How The Patent System Is Like A Broken Web Cache

from the kills-the-pace-of-innovation dept

Rick Falkvinge has posted a thought-provoking piece that analogizes the patent system to various forms of web caching and their impact on discussions. As he notes, in online discussion forums and blogs, if there’s a delay from when your comment is made to when it appears, the conversations tend to be slower and less involved. It gets really bad when all comments need to be moderated and that’s because you don’t get that immediate fulfillment. Honestly, one of the reasons why I think Twitter took off at the level it did was because it felt so realtime (and became more so over time).

And yet, the patent system is quite different. The whole basis is that you have to delay things.

You can observe the same phenomenon on moderated blogs, but on a much tougher scale. There, it can take hours for people to be able to build on and improve upon ideas, as the bottleneck is that much thinner. If somebody needs to manually approve a comment in a particular location, that?s basically a guarantee that there will not be a meaningful improvement of ideas in that location.

Now, imagine a twenty-year web cache server. If you come up with a good idea, people won?t be able to improve on your ideas and take them to the next level for twenty years. Another twenty for a total of forty years before you could respond in turn. You suffer. They suffer. The exchange of ideas as a whole doesn?t just suffer, it crawls to a near-stop, its velocity measurable only by laser precision measurements.

If five minutes of wait time kills the rate of ideas as much as it really and actually does in all our experience, what would a timescale of decades do?

The obvious retort is that innovation is different than a discussion. But, that’s not really true. So many studies on innovation have shown that it’s an ongoing process and that a big part of that process is often communication with others (not even directly about the innovation at hand) to replenish ideas and to keep things fresh and moving forward. It actually has many characteristics of a discussion.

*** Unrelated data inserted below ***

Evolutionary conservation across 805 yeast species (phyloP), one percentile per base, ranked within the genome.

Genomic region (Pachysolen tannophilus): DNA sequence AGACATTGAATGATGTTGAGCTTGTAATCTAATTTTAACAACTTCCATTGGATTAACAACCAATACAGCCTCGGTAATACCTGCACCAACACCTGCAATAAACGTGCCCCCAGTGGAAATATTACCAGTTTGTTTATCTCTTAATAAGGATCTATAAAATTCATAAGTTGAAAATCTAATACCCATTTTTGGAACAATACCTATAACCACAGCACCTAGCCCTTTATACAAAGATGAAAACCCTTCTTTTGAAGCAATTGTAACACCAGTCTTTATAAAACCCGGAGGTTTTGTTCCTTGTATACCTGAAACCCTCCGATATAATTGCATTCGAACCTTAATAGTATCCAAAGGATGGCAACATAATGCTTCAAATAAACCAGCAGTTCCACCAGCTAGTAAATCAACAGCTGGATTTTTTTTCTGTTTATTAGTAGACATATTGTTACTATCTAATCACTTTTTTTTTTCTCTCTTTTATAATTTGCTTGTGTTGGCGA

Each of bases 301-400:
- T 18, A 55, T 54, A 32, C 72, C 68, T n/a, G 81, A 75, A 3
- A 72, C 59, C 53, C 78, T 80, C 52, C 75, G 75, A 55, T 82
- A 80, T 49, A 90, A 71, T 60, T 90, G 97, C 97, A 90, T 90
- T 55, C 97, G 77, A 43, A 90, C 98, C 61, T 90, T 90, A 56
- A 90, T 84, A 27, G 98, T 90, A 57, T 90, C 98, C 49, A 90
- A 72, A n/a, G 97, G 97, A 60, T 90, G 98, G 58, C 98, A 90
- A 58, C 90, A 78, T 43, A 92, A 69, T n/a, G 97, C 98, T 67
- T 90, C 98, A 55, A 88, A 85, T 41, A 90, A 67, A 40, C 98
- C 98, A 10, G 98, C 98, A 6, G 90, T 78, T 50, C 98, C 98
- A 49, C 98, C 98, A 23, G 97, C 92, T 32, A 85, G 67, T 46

So, with that in mind, Falkvinge’s point is even stronger than you might think. He goes beyond just arguing that innovation is slowed down for the twenty year patent delay, to basically say that innovation is stifled to a much greater degree, because the necessary participation, experimentation and idea generation by others is so stifled, that they don’t even take part.

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Comments on “How The Patent System Is Like A Broken Web Cache”

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out_of_the_blue says:

Only true when "improvements" are trifling.

You are generalizing from a mess in which there’s an actual patent for an MP3 player on a washing machine. That should be tossed out after reading, the fee not only kept but doubled with fine for stupidity in “contempt of patent office”.

But as there’s no way out of bureaucratism (including that at corporations which file stupid patents) except by revolution, it’s intractable.

As to last paragraph: no, I think it arguable that being forced to find other ways to implement the same idea can actually help. It’s only when the ideas aren’t very fundamental that the tangle arises. And you’re discussing this as if the problem is totally of information flow: meanwhile, the Chinese are just manufacturing without regard to patents, and the US manufactures less every day.

A closely associated problem is the maturing of educational institutions that produce only weenies who’ll never get near manufacturing: they regard “ideas” as widgets. Focusing on an essentially irrelevant area with a silly analogy — have you never heard of queuing analysis? — is just more ivory tower blather, academics pretending that they’re engaged in trying to find a solution, when in fact they’re just a drain on those who produce.

AdamBv1 (profile) says:

Re: Only true when "improvements" are trifling.

As to last paragraph: no, I think it arguable that being forced to find other ways to implement the same idea can actually help. It’s only when the ideas aren’t very fundamental that the tangle arises.

I would have to disagree because there always seem to be people out there so say “yeah that works and everyone is doing it but there just has to be a better way”. You do not always have to force people to find different ways and forcing people to find different ways to do something does not always make actual improvements because alternatives are sometimes unworkable at a current technology level.